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#MTTop25: No. 24 – Malta’s Bobbi Knudsen developed into one of the greats at MSU Billings

Bobbi Knudsen
Posted at 1:57 PM, Jun 23, 2020

(Editor's note: MTN Sports is re-publishing the original stories from the #MTTop25, which launched in 2017 to profile some of the great girls basketball players in Montana history. Every Friday, we will unveil ‘all-decade teams’ that include athletes not profiled in the #MTTop25 countdown. Thus, players like Jill Barta, who graduated from Fairfield in 2014, and Shannon (Cate) Schweyen, who starred at Billings Central and Montana before ultimately coaching the Lady Griz, will not be featured on their respective decade teams. Those players will be featured in the top 25, regardless of era. Our intention is not to revise history, so we're not going to change the order in which the players were featured. However, some articles will include updates to reflect the latest developments in a player's career. This story was originally published on July 11, 2017.)

No. 25 – Kayla Lambert, Brockton

No. 24 – Bobbi Knudsen, Malta

Malta has produced more Montana Lady Griz players than any other Montana high school, but No. 24 on the #MTTop25 didn’t matriculate to Missoula. Bobbi Knudsen, a fine player for the M-Ettes from 2007-2010, turned into a star at Montana State Billings.

Bobbi Knudsen stat sheet

While in high school at Malta, Knudsen was more well-known as an athlete than a basketball player. She was an all-state runner in cross country and won three Class B state track and field titles in the 800-meter run, but she also excelled on the hardwood, helping the M-Ettes to state championships in 2007 and 2010.

Knudsen earned all-state honors in both her junior and senior seasons and put together a well-rounded stat sheet in 2009-2010: 11 points, 5.5 rebounds and 4.0 assists per game. From there, she joined the MSU Billings program and found instant success.

Starting 17 of 28 games as a freshman, Knudsen averaged 8.9 points and 2.8 rebounds per game. She broke out as a sophomore, though, leading the Yellowjackets in points, field goals made, assists and steals, while also finishing third in rebounds and fifth in blocks. She ranked second in the Great Northwest Athletic Conference (GNAC) in scoring and earned first-team all-GNAC and first-team West Region honors in addition to honorable mention all-America recognition.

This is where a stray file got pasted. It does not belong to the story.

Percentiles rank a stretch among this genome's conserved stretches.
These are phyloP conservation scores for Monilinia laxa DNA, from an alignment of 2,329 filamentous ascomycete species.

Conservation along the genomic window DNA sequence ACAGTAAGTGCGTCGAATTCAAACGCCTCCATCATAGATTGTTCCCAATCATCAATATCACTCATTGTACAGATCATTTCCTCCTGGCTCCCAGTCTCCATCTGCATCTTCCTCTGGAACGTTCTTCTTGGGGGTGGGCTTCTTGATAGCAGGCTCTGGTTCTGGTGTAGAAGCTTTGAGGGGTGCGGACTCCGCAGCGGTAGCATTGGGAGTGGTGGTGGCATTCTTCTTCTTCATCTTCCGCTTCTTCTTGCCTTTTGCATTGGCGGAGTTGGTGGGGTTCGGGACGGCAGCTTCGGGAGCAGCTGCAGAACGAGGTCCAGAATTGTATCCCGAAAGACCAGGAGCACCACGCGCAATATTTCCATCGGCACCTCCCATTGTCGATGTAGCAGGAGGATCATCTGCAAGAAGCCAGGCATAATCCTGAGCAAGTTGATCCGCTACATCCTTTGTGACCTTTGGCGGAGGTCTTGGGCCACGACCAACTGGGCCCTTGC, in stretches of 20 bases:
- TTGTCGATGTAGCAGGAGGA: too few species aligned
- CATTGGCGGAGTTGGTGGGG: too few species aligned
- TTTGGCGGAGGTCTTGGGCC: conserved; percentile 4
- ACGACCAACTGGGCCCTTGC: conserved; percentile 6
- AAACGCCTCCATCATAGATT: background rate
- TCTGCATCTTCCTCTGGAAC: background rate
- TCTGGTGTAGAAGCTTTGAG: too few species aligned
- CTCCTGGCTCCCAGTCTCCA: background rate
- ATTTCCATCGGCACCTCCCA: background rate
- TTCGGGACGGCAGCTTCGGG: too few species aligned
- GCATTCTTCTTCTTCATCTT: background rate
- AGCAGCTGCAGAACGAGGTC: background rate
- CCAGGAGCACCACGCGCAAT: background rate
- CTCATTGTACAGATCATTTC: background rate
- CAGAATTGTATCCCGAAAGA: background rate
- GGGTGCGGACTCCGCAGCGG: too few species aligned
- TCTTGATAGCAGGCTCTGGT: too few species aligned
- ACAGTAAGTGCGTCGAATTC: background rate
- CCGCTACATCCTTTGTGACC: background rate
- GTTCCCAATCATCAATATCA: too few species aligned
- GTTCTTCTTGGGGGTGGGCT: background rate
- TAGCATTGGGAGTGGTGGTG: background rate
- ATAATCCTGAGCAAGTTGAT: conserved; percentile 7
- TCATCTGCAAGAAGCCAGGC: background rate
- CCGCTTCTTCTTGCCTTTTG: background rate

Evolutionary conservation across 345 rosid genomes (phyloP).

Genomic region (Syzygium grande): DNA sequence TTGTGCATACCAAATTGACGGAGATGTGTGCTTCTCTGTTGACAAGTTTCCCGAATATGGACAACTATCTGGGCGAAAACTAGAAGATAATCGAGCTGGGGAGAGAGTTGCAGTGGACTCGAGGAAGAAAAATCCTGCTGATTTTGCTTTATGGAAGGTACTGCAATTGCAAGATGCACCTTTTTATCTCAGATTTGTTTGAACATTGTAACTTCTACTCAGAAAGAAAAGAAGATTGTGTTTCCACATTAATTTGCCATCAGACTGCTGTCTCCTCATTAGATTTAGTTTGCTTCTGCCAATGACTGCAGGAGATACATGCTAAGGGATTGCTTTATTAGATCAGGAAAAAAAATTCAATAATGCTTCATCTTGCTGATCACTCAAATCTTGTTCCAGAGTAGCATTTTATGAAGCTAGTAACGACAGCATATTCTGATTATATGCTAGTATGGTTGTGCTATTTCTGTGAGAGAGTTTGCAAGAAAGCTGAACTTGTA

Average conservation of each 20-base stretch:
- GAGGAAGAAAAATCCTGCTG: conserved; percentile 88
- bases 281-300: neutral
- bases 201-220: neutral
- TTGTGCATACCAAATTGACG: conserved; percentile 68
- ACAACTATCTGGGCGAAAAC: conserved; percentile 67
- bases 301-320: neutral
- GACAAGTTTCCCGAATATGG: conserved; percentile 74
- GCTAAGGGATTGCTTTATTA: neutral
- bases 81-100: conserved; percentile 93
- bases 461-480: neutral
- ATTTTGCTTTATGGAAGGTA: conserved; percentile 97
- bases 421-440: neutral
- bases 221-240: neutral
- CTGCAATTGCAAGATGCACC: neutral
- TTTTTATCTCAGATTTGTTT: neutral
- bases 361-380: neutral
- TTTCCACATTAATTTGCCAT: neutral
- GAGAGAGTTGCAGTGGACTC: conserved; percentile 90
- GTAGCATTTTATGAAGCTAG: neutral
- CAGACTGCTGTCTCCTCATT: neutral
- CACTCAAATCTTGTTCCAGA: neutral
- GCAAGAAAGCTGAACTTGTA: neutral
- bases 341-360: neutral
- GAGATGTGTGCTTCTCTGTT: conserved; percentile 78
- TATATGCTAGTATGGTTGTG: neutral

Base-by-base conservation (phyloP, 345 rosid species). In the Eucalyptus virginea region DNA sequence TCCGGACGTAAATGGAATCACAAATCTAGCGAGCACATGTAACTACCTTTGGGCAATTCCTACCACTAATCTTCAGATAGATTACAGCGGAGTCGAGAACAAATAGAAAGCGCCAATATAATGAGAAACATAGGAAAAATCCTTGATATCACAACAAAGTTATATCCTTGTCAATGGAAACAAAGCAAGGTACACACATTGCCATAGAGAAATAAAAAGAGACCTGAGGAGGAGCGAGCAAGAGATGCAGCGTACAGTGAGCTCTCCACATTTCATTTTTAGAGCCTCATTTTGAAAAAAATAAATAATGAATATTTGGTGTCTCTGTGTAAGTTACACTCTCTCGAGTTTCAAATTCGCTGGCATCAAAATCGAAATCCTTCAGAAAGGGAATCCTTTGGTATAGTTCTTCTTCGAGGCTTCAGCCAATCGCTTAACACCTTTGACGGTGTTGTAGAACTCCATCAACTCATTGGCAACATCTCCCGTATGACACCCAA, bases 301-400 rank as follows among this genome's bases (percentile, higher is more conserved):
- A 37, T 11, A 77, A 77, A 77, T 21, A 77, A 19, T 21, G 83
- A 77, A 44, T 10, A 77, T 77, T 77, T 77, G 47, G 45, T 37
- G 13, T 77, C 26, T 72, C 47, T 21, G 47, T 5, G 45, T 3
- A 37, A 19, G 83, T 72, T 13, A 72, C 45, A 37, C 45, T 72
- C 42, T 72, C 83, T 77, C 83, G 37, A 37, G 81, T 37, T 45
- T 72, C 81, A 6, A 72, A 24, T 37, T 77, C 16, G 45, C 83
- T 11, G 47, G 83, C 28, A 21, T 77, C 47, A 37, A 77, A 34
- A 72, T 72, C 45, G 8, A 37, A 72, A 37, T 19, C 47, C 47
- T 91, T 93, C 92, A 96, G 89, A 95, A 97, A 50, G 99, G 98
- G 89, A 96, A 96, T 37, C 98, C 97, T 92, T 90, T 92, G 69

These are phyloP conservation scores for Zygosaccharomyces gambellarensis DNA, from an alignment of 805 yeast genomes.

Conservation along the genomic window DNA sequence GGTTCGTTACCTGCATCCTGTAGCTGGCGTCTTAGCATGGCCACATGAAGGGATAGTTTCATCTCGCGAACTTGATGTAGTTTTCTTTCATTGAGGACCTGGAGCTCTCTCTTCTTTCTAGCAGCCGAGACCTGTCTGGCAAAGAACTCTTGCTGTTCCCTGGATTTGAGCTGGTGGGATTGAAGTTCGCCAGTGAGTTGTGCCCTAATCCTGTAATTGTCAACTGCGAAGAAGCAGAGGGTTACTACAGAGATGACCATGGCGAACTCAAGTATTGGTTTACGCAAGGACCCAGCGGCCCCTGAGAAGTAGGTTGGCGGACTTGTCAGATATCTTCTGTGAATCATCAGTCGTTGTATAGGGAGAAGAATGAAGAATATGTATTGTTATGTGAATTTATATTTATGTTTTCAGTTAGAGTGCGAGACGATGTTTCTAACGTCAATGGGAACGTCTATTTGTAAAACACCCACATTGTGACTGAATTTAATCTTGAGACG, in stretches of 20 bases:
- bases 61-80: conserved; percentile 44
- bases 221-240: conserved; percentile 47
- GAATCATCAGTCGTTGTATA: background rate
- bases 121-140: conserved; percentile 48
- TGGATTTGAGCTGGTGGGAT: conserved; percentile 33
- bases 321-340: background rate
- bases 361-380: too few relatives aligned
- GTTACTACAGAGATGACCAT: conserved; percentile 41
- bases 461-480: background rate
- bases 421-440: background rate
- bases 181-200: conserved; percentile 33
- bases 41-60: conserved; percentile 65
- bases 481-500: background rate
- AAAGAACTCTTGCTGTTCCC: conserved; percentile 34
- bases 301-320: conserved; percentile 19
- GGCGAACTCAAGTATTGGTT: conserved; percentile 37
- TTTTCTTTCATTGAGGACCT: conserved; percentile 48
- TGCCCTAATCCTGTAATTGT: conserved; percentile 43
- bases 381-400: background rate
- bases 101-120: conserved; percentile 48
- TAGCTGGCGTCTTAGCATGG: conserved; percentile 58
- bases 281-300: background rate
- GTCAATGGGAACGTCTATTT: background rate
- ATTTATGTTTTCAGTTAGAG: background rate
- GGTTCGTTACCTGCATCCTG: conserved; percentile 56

Knudsen continued her success in her junior season, again leading the team in points, field goals made and assists. She averaged 6.2 assists per game to lead the GNAC and rank No. 2 in all of NCAA Division II basketball. Her 17.8 points per game also ranked second in the GNAC, and she again earned all-conference honors and more all-America recognition.

Knudsen’s senior season in 2013-14 was the highlight, though. She set an MSU Billings single-season record with 193 assists, while also scoring 569 points (17.2 ppg), to become the program’s first GNAC player of the year. She added her third Women’s Basketball Coaches Association all-America nod and her second Division II Bulletin all-America status to go along with Daktronics NCAA DII all-America honors.

For her career, Knudsen played in 118 games for the Yellowjackets, tied for the most by one player, and finished second in MSU Billings history in both points scored (1,831) and assists (532). She also ranks fifth in steals (191).

… on Knudsen:

Montana State Billings coach Kevin Woodin: “When I would see her play, especially in the summer, she just had a motor that did not stop. Her competitive fire defensively, especially, was special. I can still remember that summer in the Big Sky State Games, she blocked a shot from the weak side. She was playing in a game against Jordan Sullivan, and that little guard made a play, just one play that was like, ‘Wow, I have to have that gal.’ I remember seeing her blocking that shot and looking around and praying that (Montana State coach Tricia) Binford and (then-Montana coach Robin) Selvig weren’t in the gym with me right then. They weren’t, and a month later she verballed and I think the rest is history.

“She became a very good scorer because of her hard work. Her bread and butter was a pull-up jumper. She made herself better from the 3-point line, she was a great leader and just a tenacious defender and a winner. All that took her a long way.

“There were multiple (moments she shocked me). I coached some great players before her, like an Alira Carpenter, who was a great scorer, but I coached Mandy Morales in high school. I would compare Bobbi to Mandy because you could clear a side or have everyone go low and call a four-low play, which really isn’t anything other than your best player going one-on-one in a crucial situation. She had the ability to still get into the lane or stop and pop from the 3-point line. I can remember a big game against Western Washington one year, we had a shot clock situation and she stepped back to make a 30-footer to ice the game. The bigger the moment, the more she wanted the ball. From where she was as a junior in high school to when she left college was amazing. She was just a gym rat that was in phenomenal physical shape and she was driven, self-driven, to get better. She developed a great pull-up, became a good 3-point shooter and was the quiet type of person who would lead by example, but when I asked her in her last couple of years to be more vocal she did that. Her coachability stands out, as well.”